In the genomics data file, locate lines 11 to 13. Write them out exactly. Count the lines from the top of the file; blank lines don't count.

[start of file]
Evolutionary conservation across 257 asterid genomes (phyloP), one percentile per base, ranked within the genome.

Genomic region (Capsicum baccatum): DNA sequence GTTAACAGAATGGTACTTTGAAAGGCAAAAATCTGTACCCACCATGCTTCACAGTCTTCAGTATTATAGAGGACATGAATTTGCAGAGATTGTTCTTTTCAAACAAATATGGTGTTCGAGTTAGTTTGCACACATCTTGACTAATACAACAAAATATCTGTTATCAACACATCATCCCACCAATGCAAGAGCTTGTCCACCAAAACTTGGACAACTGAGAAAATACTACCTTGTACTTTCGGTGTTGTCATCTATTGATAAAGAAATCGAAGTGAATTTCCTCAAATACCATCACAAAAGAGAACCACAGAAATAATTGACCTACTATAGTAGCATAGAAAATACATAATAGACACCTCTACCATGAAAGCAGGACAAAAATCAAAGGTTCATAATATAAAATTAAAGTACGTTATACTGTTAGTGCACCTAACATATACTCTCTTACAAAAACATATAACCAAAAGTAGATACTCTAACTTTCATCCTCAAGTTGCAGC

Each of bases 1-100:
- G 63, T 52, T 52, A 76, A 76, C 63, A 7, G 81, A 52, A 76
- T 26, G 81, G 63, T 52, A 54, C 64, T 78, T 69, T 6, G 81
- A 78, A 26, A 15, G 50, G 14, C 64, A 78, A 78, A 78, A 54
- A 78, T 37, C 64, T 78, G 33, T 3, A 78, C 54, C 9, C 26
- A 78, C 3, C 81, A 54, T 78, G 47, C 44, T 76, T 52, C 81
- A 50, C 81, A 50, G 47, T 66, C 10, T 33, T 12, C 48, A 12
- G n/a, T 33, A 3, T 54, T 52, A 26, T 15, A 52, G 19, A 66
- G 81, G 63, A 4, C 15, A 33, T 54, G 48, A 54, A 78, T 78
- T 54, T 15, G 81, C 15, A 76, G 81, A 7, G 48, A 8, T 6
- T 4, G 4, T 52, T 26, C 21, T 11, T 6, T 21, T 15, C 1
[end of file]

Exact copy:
- G 81, G 63, A 4, C 15, A 33, T 54, G 48, A 54, A 78, T 78
- T 54, T 15, G 81, C 15, A 76, G 81, A 7, G 48, A 8, T 6
- T 4, G 4, T 52, T 26, C 21, T 11, T 6, T 21, T 15, C 1